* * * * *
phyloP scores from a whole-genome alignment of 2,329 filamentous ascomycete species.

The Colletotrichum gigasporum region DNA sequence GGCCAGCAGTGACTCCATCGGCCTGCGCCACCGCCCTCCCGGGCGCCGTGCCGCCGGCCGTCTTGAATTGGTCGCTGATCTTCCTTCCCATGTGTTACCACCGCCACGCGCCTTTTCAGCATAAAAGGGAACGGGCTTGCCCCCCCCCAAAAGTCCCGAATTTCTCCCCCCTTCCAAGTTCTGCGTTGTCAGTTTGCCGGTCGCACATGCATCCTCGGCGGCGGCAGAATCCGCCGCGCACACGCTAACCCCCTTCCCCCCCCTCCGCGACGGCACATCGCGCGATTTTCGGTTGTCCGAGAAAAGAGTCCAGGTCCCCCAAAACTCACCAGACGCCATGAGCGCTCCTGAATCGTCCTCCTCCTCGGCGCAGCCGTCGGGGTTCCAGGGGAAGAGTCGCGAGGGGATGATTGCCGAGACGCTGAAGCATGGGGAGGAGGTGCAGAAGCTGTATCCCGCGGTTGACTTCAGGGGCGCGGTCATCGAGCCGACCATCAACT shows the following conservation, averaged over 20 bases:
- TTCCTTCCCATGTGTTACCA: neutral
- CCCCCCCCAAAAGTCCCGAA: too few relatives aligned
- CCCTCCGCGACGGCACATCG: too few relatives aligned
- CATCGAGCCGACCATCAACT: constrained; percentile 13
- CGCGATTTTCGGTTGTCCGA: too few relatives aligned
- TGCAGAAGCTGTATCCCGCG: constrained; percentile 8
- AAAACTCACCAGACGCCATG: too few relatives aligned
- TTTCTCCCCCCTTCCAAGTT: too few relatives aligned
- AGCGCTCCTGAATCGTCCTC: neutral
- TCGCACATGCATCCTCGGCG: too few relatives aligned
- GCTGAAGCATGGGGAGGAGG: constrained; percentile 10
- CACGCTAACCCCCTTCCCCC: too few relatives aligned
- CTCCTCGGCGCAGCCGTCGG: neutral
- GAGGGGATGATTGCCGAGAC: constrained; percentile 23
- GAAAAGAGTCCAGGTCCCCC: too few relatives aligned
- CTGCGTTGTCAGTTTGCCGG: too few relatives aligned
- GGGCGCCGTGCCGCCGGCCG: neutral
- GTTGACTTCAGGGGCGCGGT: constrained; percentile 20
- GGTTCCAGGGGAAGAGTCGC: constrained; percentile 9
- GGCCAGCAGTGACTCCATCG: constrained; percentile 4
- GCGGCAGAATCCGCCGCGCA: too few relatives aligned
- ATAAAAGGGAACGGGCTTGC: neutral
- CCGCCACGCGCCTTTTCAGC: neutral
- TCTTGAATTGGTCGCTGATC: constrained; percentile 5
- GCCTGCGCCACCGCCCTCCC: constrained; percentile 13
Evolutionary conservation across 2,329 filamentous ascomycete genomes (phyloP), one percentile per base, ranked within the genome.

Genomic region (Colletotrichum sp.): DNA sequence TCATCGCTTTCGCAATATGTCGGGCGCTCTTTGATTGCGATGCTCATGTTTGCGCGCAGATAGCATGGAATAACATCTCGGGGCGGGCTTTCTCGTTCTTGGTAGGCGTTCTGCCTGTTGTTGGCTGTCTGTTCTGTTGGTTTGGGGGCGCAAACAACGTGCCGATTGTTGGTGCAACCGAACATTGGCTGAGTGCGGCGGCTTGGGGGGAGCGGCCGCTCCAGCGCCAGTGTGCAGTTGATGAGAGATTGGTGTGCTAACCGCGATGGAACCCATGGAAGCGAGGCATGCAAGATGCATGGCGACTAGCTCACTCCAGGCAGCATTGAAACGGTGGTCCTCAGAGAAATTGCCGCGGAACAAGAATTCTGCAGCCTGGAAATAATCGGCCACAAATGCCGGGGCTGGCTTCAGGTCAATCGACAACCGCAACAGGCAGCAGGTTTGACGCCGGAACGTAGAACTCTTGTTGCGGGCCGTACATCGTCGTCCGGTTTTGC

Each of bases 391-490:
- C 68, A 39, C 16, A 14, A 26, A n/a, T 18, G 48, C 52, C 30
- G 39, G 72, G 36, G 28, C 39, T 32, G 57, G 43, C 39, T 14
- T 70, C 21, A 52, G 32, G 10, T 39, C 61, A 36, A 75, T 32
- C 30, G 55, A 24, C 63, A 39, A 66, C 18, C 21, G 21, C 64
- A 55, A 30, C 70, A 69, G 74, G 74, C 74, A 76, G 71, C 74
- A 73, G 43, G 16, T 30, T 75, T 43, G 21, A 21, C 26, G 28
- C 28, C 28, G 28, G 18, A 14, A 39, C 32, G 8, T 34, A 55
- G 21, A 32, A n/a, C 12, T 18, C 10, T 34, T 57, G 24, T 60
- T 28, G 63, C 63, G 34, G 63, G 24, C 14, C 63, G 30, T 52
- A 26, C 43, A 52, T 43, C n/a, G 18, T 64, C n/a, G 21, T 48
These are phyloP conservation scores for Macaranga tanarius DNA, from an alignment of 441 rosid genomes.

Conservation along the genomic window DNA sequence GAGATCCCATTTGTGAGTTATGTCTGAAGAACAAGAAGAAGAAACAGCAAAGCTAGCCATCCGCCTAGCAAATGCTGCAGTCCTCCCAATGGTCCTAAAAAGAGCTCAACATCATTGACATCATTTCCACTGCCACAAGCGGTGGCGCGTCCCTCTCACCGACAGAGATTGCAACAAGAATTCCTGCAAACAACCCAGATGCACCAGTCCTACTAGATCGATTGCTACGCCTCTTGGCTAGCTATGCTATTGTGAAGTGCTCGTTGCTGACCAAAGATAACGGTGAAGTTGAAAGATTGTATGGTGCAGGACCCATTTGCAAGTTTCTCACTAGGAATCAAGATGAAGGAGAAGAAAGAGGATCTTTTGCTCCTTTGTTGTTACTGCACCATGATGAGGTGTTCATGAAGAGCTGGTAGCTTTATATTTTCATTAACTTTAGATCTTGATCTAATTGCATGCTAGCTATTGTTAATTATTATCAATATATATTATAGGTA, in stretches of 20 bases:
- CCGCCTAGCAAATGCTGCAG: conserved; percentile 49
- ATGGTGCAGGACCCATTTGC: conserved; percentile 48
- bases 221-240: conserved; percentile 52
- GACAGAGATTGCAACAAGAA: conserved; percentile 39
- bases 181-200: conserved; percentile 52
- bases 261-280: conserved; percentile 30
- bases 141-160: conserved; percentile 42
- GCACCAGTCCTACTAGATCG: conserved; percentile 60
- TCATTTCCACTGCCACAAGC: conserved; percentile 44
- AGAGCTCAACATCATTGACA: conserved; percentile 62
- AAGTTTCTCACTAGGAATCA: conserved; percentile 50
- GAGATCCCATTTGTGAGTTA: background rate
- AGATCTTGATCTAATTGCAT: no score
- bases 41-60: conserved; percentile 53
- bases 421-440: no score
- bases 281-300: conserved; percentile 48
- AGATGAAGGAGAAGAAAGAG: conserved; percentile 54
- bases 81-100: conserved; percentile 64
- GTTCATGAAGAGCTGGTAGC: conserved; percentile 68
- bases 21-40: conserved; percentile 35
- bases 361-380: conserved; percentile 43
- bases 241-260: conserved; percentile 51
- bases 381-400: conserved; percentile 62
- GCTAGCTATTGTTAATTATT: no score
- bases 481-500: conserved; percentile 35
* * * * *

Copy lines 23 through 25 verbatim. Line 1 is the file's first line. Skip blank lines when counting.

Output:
- GCGGCAGAATCCGCCGCGCA: too few relatives aligned
- ATAAAAGGGAACGGGCTTGC: neutral
- CCGCCACGCGCCTTTTCAGC: neutral